Application Security , Business Continuity Management / Disaster Recovery , Critical Infrastructure Security

What's on the 2024 Legislative Wish List for Congress?

Security Experts on Hopes for Smart AI Regulations, New Cyber Partnerships
What's on the 2024 Legislative Wish List for Congress?

The White House, Congress and federal agencies raced to keep up with a rapidly evolving cybersecurity landscape throughout 2023, a year characterized by the introduction of new artificial intelligence tools, record-breaking ransomware attacks and emerging threats to critical infrastructure sectors across the country.

See Also: Every Second Counts: 6-Step Ransomware Remediation Guide

The administration issued a wave of guidance - most notably the national cybersecurity strategy issued by the Office of the National Cyber Director in March. The plan seeks to fundamentally shift the bulk of cybersecurity responsibilities from end users to the organizations most capable and best positioned to mitigate threats, while realigning cybersecurity incentives to favor long-term investments in "secure by design" principles (see: White House Unveils Biden's National Cybersecurity Strategy).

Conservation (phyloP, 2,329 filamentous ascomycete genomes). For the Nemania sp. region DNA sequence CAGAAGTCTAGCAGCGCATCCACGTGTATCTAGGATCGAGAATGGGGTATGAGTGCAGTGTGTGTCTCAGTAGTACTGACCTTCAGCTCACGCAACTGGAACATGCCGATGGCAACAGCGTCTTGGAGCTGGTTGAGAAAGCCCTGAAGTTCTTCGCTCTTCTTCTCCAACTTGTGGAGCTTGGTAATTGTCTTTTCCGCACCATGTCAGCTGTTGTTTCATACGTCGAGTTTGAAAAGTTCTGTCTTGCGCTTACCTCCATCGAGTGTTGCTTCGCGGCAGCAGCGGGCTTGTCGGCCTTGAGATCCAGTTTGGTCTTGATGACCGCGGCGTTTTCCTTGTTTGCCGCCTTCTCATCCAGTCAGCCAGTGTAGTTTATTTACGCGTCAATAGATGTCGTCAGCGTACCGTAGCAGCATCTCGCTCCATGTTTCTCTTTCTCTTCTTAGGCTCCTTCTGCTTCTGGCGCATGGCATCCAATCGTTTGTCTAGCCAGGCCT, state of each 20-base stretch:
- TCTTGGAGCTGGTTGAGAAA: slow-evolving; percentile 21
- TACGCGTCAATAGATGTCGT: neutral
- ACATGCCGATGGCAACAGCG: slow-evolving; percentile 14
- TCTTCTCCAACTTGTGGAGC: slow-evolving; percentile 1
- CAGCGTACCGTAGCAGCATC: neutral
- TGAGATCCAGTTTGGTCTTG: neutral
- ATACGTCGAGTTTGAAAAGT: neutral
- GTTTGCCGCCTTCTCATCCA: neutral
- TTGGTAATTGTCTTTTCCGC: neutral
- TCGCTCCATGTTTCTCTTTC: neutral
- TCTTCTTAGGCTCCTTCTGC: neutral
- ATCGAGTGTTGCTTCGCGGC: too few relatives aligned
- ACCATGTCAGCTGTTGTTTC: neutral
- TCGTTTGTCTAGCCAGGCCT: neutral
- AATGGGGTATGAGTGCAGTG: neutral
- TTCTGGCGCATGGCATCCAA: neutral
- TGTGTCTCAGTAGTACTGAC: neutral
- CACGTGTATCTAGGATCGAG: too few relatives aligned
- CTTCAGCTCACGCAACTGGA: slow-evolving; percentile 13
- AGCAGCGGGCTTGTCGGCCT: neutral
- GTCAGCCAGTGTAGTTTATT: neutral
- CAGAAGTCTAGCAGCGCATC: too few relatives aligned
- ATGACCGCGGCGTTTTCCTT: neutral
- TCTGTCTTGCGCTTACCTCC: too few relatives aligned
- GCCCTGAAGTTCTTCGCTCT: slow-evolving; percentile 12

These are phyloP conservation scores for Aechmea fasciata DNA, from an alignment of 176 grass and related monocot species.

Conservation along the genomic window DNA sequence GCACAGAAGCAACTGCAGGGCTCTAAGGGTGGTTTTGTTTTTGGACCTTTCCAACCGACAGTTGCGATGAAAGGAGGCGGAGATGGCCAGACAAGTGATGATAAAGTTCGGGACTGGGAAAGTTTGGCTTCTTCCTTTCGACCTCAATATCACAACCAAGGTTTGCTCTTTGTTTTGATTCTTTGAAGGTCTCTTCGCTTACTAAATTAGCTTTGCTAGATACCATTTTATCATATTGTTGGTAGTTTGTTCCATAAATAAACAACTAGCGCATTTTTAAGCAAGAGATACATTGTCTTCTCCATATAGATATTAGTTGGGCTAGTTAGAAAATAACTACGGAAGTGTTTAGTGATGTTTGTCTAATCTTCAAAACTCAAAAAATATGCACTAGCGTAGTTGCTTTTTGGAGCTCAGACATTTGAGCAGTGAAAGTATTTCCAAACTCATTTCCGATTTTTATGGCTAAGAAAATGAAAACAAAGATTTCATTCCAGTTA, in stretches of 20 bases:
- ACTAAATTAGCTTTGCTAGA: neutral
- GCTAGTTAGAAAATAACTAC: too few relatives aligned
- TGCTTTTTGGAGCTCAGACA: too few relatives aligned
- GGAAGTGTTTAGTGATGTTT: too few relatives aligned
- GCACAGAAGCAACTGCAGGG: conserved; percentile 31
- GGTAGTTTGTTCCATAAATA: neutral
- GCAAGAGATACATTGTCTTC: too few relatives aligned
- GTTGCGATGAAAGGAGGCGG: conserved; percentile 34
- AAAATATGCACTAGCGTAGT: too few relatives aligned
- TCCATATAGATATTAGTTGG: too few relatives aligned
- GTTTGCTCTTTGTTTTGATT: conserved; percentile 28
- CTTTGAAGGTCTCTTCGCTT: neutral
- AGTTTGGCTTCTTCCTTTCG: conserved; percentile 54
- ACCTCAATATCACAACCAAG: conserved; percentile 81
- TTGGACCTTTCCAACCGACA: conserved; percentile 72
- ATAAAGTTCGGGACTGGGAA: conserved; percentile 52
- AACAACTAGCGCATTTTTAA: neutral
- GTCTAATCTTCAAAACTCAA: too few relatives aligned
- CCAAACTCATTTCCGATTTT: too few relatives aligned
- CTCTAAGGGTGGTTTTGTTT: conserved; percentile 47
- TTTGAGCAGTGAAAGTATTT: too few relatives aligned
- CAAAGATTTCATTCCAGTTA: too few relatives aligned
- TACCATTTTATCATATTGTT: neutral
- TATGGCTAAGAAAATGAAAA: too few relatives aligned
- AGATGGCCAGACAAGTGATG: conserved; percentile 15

Millions of Americans nationwide also began harnessing the power of AI technologies in 2023, from ChatGPT to the explosion of new machine learning tools and services available across the web. The White House meanwhile secured voluntary commitments from big tech firms leading AI development to follow a set of best practices, and it worked with international partners to form a G7 Code of Conduct for AI development (see: G7 Unveils Rules for AI Code of Conduct - Will They Stick?).